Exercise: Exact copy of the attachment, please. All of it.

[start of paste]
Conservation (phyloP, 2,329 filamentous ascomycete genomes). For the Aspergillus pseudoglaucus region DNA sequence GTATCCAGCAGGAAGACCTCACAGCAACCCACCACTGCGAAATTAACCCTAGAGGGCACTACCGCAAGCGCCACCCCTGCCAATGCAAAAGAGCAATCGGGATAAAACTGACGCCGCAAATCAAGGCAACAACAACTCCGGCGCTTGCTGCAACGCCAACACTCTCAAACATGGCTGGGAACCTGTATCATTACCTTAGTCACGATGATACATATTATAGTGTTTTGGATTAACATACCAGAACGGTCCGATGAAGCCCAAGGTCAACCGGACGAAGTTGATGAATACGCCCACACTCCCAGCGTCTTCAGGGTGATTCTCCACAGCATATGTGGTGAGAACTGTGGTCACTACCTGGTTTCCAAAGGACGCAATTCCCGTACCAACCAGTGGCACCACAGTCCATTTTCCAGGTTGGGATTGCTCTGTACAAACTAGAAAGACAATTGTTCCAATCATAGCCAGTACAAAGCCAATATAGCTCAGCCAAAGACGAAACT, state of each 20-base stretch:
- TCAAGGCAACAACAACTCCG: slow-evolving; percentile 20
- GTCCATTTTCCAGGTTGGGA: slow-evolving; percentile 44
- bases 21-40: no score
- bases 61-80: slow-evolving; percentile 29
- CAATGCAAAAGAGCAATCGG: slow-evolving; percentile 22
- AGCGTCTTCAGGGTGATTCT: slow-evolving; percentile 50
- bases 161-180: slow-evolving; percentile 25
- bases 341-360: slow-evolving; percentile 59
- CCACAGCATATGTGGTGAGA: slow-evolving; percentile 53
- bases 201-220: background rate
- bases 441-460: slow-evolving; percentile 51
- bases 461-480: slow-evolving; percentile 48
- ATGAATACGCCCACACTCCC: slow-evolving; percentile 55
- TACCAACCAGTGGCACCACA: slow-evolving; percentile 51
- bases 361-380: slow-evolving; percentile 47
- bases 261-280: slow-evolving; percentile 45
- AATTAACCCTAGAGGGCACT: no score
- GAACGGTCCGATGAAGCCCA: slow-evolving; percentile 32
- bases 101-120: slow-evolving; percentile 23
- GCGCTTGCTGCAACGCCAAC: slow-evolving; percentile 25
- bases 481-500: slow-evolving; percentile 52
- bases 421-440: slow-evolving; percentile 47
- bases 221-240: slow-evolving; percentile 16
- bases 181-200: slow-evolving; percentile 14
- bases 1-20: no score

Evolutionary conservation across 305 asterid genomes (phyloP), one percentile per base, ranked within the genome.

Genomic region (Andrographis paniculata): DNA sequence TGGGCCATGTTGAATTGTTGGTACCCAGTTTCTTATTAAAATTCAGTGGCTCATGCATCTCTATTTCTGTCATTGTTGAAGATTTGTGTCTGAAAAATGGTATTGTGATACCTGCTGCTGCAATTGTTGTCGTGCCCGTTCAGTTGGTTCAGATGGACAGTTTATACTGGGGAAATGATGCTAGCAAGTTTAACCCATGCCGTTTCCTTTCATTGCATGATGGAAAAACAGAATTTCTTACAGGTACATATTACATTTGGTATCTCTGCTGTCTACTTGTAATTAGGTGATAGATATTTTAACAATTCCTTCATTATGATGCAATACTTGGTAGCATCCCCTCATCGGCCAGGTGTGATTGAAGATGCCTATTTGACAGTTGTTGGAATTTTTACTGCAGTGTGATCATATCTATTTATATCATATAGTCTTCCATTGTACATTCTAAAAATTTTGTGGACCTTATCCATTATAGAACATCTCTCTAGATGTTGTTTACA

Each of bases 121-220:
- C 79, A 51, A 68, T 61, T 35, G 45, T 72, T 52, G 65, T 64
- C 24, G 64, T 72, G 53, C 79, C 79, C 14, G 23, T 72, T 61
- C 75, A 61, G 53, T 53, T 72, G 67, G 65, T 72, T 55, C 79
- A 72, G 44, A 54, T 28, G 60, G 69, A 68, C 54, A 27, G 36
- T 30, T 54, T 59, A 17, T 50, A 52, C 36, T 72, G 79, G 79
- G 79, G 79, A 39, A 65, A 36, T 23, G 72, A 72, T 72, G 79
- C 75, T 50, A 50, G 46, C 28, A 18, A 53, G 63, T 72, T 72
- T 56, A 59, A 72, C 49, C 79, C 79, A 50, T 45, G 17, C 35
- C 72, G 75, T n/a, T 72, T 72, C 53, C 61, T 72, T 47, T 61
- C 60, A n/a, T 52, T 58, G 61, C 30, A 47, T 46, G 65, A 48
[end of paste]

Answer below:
Conservation (phyloP, 2,329 filamentous ascomycete genomes). For the Aspergillus pseudoglaucus region DNA sequence GTATCCAGCAGGAAGACCTCACAGCAACCCACCACTGCGAAATTAACCCTAGAGGGCACTACCGCAAGCGCCACCCCTGCCAATGCAAAAGAGCAATCGGGATAAAACTGACGCCGCAAATCAAGGCAACAACAACTCCGGCGCTTGCTGCAACGCCAACACTCTCAAACATGGCTGGGAACCTGTATCATTACCTTAGTCACGATGATACATATTATAGTGTTTTGGATTAACATACCAGAACGGTCCGATGAAGCCCAAGGTCAACCGGACGAAGTTGATGAATACGCCCACACTCCCAGCGTCTTCAGGGTGATTCTCCACAGCATATGTGGTGAGAACTGTGGTCACTACCTGGTTTCCAAAGGACGCAATTCCCGTACCAACCAGTGGCACCACAGTCCATTTTCCAGGTTGGGATTGCTCTGTACAAACTAGAAAGACAATTGTTCCAATCATAGCCAGTACAAAGCCAATATAGCTCAGCCAAAGACGAAACT, state of each 20-base stretch:
- TCAAGGCAACAACAACTCCG: slow-evolving; percentile 20
- GTCCATTTTCCAGGTTGGGA: slow-evolving; percentile 44
- bases 21-40: no score
- bases 61-80: slow-evolving; percentile 29
- CAATGCAAAAGAGCAATCGG: slow-evolving; percentile 22
- AGCGTCTTCAGGGTGATTCT: slow-evolving; percentile 50
- bases 161-180: slow-evolving; percentile 25
- bases 341-360: slow-evolving; percentile 59
- CCACAGCATATGTGGTGAGA: slow-evolving; percentile 53
- bases 201-220: background rate
- bases 441-460: slow-evolving; percentile 51
- bases 461-480: slow-evolving; percentile 48
- ATGAATACGCCCACACTCCC: slow-evolving; percentile 55
- TACCAACCAGTGGCACCACA: slow-evolving; percentile 51
- bases 361-380: slow-evolving; percentile 47
- bases 261-280: slow-evolving; percentile 45
- AATTAACCCTAGAGGGCACT: no score
- GAACGGTCCGATGAAGCCCA: slow-evolving; percentile 32
- bases 101-120: slow-evolving; percentile 23
- GCGCTTGCTGCAACGCCAAC: slow-evolving; percentile 25
- bases 481-500: slow-evolving; percentile 52
- bases 421-440: slow-evolving; percentile 47
- bases 221-240: slow-evolving; percentile 16
- bases 181-200: slow-evolving; percentile 14
- bases 1-20: no score

Evolutionary conservation across 305 asterid genomes (phyloP), one percentile per base, ranked within the genome.

Genomic region (Andrographis paniculata): DNA sequence TGGGCCATGTTGAATTGTTGGTACCCAGTTTCTTATTAAAATTCAGTGGCTCATGCATCTCTATTTCTGTCATTGTTGAAGATTTGTGTCTGAAAAATGGTATTGTGATACCTGCTGCTGCAATTGTTGTCGTGCCCGTTCAGTTGGTTCAGATGGACAGTTTATACTGGGGAAATGATGCTAGCAAGTTTAACCCATGCCGTTTCCTTTCATTGCATGATGGAAAAACAGAATTTCTTACAGGTACATATTACATTTGGTATCTCTGCTGTCTACTTGTAATTAGGTGATAGATATTTTAACAATTCCTTCATTATGATGCAATACTTGGTAGCATCCCCTCATCGGCCAGGTGTGATTGAAGATGCCTATTTGACAGTTGTTGGAATTTTTACTGCAGTGTGATCATATCTATTTATATCATATAGTCTTCCATTGTACATTCTAAAAATTTTGTGGACCTTATCCATTATAGAACATCTCTCTAGATGTTGTTTACA

Each of bases 121-220:
- C 79, A 51, A 68, T 61, T 35, G 45, T 72, T 52, G 65, T 64
- C 24, G 64, T 72, G 53, C 79, C 79, C 14, G 23, T 72, T 61
- C 75, A 61, G 53, T 53, T 72, G 67, G 65, T 72, T 55, C 79
- A 72, G 44, A 54, T 28, G 60, G 69, A 68, C 54, A 27, G 36
- T 30, T 54, T 59, A 17, T 50, A 52, C 36, T 72, G 79, G 79
- G 79, G 79, A 39, A 65, A 36, T 23, G 72, A 72, T 72, G 79
- C 75, T 50, A 50, G 46, C 28, A 18, A 53, G 63, T 72, T 72
- T 56, A 59, A 72, C 49, C 79, C 79, A 50, T 45, G 17, C 35
- C 72, G 75, T n/a, T 72, T 72, C 53, C 61, T 72, T 47, T 61
- C 60, A n/a, T 52, T 58, G 61, C 30, A 47, T 46, G 65, A 48